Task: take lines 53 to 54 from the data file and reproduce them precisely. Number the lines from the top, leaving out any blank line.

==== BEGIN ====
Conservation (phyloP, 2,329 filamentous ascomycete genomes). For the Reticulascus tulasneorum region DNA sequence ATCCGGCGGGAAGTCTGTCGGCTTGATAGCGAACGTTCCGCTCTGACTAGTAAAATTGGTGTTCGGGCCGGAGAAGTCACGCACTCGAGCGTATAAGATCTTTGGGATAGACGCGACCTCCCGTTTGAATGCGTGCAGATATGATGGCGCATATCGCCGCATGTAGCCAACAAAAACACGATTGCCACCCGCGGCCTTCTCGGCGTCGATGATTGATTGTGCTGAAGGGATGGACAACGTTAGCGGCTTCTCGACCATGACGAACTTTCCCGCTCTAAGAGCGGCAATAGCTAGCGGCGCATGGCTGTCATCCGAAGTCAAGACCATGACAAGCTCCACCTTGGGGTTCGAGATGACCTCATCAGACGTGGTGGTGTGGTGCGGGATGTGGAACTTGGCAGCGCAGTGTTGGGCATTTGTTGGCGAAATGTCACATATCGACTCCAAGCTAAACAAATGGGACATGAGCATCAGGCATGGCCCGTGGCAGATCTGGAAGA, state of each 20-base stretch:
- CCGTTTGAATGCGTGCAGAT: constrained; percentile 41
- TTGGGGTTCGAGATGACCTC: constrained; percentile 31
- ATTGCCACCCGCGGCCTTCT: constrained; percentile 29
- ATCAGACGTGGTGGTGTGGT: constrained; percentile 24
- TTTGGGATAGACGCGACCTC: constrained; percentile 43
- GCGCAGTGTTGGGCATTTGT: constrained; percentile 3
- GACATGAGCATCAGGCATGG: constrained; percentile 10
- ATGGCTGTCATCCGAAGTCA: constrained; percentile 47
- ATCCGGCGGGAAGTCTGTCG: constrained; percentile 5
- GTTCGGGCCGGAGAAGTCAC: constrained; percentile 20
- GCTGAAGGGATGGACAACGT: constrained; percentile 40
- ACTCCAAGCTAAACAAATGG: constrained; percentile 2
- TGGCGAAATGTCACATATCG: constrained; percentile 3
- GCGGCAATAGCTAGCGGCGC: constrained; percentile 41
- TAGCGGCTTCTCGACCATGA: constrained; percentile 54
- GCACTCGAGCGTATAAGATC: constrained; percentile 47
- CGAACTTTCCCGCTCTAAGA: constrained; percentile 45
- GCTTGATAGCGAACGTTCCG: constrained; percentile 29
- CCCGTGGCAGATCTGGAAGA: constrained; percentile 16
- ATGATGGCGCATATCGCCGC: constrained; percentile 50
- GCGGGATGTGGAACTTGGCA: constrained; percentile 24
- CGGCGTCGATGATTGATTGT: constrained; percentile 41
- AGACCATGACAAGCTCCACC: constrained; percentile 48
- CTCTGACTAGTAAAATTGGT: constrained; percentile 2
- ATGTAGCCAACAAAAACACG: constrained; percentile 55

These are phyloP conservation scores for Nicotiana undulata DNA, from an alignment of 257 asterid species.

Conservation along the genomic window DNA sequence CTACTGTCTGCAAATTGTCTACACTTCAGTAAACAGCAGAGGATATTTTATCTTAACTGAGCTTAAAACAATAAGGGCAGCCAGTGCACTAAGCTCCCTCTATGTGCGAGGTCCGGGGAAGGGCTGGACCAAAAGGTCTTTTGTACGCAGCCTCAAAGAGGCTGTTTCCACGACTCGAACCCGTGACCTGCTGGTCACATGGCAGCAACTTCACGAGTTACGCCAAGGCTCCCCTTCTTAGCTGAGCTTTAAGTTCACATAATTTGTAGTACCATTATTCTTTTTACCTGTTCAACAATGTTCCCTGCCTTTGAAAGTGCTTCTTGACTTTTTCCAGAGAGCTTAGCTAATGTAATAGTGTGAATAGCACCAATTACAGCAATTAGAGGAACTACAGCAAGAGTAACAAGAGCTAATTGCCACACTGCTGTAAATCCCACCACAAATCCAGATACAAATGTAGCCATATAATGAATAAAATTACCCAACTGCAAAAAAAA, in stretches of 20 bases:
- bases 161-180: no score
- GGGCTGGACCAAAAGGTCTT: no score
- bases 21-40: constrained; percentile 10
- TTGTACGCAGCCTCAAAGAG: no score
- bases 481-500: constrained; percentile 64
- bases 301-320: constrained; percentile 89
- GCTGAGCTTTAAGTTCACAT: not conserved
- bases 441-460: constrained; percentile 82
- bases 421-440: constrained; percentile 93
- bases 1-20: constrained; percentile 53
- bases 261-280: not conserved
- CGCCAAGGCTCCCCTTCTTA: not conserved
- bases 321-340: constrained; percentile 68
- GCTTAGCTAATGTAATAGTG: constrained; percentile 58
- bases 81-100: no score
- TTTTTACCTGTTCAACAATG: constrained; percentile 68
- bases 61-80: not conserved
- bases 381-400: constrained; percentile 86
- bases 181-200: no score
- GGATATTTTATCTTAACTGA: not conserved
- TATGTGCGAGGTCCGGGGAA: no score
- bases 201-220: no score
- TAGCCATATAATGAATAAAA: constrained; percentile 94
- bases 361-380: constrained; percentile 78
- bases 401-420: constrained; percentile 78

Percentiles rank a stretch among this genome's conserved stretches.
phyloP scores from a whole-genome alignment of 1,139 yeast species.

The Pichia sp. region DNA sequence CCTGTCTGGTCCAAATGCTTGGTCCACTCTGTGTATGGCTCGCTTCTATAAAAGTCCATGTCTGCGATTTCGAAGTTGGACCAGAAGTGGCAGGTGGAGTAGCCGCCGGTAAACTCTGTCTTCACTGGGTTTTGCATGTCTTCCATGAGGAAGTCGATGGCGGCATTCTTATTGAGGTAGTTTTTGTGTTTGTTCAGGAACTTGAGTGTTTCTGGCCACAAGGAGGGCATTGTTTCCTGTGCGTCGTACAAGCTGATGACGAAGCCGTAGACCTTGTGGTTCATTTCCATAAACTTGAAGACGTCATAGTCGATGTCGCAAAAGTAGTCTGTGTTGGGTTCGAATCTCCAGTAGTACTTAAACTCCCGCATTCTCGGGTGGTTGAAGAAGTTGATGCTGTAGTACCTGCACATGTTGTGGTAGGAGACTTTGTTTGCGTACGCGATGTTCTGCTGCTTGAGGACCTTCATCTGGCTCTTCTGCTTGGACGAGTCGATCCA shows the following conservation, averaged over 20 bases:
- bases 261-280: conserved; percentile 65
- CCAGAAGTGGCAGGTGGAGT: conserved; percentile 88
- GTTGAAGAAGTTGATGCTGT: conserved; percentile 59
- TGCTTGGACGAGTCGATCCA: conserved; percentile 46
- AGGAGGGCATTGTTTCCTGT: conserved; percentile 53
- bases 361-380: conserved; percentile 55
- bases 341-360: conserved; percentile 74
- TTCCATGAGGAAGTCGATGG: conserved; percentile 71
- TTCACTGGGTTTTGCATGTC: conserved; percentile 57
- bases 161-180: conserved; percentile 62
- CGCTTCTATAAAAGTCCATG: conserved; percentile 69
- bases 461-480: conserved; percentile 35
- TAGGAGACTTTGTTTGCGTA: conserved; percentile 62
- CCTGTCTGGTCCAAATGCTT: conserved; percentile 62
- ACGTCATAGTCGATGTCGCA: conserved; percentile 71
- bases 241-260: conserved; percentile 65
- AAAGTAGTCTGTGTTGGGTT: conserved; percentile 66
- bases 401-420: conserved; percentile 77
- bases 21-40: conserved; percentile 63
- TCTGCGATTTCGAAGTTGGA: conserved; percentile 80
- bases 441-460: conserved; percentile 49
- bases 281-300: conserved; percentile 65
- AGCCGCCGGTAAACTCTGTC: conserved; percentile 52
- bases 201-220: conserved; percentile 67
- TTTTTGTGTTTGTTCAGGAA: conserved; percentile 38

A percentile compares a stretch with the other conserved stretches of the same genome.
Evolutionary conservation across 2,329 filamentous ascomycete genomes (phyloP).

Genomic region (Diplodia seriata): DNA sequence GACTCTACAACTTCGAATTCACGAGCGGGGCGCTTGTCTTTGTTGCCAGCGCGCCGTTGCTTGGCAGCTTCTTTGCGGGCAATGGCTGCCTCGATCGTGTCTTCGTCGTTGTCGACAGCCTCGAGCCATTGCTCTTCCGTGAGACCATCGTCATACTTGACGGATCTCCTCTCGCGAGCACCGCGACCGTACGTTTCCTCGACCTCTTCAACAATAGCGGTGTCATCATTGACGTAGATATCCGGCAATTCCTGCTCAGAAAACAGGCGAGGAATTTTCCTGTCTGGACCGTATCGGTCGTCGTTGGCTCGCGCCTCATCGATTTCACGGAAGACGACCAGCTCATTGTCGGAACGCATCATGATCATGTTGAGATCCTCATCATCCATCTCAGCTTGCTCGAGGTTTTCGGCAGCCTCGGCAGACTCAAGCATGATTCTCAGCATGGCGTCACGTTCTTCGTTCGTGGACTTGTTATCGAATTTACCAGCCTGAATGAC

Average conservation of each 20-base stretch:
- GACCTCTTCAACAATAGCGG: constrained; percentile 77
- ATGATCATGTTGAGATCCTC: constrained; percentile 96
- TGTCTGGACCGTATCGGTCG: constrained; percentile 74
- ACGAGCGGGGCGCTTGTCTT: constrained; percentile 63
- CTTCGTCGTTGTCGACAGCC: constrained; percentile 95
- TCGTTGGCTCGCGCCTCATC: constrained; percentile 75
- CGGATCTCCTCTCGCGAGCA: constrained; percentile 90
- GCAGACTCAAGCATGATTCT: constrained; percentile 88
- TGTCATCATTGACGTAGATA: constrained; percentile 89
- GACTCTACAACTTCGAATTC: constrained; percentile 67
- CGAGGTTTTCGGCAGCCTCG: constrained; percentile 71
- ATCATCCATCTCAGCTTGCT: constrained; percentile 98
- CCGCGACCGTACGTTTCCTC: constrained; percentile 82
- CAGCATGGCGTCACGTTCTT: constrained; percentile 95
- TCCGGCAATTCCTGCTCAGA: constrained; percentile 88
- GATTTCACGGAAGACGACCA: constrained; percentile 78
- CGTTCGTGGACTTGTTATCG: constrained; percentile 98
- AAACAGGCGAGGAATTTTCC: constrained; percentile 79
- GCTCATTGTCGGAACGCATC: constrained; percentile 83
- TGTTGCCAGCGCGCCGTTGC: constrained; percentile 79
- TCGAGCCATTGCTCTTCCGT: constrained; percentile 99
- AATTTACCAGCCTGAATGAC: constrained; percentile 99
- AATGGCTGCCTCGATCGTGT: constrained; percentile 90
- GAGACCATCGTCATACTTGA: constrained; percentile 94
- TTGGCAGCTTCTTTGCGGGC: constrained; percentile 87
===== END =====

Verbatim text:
- bases 401-420: constrained; percentile 78

Percentiles rank a stretch among this genome's conserved stretches.